Trap and release
Emoflytrap finds community through music and the mosh pit
“I’ve been in a [mosh] pit where I’ve fallen down, and usually nine times out of 10 everyone stops and pushes people out of the way and helps you up and makes sure you’re OK,” says local Sacramento musician Nate Flygare.
Flygare, also known as Emoflytrap, says he found his voice through sharing his pain with others and says he hopes to inspire a sense of community and togetherness through his music.
“I always felt like I was an outcast because ever since I was little, I never really had many friends, so I would just play guitar in my room and play along to Blink-182 or Green Day,” he said. “Then I met friends who liked music, and found myself.”
Flygare considers his music to be emo-alternative, noting that some of his biggest musical inspirations are Kurt Cobain, Tom DeLonge and Lil Peep. Flygare says he believes that artists like these help to normalize sadness and help pull people out of dark places.
“I really connected to them on a personal level of being an outcast and [them] just being themselves and being able to release it in the same way,” Flygare said.
Flygare performs solo as Emoflytrap, but he is also part of a larger rap collective consisting of 13 other members, called Refry Worldwide. Refry was formed by Flygare, Ethan Micheal O’Brien, and Daniel Portillo roughly three years ago and has since added many members.
“Even though we have our core members, our biggest thing is just trying to work with as many talented people as we can,” O’Brien said, “We’re just looking for nice people who want to make songs, have fun, be successful and try to make some money.”
Each member performs under a stage name, and the shows feature all 14 performers, sometimes all onstage at once. O’Brien and Portillo produce the group members’ solo music, as well as the music for Refry.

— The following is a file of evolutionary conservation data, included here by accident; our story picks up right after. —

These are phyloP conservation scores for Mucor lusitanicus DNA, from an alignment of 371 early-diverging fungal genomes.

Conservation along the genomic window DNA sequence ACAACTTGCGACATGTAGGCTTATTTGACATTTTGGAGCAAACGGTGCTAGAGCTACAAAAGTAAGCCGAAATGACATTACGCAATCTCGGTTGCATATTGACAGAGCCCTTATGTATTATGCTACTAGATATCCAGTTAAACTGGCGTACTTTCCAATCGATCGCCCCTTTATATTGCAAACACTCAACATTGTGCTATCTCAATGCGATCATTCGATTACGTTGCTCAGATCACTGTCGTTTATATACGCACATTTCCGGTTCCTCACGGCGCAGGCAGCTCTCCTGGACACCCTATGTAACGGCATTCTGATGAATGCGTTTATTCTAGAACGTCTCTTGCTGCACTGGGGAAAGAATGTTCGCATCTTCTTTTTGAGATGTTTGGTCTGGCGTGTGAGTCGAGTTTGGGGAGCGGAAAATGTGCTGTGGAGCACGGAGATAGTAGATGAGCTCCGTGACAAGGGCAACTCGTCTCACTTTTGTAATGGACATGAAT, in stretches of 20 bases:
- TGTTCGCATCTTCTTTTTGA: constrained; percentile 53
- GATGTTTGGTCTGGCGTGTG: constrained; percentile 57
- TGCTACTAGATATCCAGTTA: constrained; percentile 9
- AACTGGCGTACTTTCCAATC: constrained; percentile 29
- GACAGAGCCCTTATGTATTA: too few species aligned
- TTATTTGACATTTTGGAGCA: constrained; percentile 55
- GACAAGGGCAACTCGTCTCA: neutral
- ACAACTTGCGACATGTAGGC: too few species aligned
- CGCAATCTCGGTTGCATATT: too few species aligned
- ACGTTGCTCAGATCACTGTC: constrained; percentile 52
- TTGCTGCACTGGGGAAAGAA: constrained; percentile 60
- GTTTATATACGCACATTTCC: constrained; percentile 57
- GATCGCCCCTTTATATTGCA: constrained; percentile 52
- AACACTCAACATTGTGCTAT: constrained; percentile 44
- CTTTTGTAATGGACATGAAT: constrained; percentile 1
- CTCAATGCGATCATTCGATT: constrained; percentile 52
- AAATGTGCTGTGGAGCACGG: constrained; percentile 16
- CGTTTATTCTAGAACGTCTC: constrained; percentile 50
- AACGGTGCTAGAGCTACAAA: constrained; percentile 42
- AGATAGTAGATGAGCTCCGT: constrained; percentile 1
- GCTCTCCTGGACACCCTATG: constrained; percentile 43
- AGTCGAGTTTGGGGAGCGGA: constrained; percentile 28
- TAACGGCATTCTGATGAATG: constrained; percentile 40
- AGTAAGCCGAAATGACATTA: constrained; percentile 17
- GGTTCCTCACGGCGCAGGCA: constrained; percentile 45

“We’re a collective where we all do our solo stuff, but we also do stuff together, like everything,” Flygare said, “People are always trying to put music in a box but you can literally do anything you want with it.”
Both at Flygare’s solo shows and his group shows, crowds of young people in black clothing, dark makeup and colored hair join together to make one mosh pit. Flygare says the feeling of being in a crowd is about being “super-hyped” and excited for the music.
He describes moshing as pushing and jumping around in the crowd, but not with the intention to hurt others, instead to connect with them.
“You really feel connected and able to get out your energy and emotions,” Flygare said.
For the past year, Flygare has been working on a full-length unnamed concept album that deals with the challenges and changes that come from getting older, scheduled to come out this summer. He said he may call the album Twenty, depending on its release date.
His biggest hope for his music is people knowing they are not alone.
“I’ve worked on this throughout the hardship of [being] 19 and being 20, and it’s a hard age to be—the transition from being a teenager and trying to grow and trying to get your life back on track, and kind of graduate from being a youth.”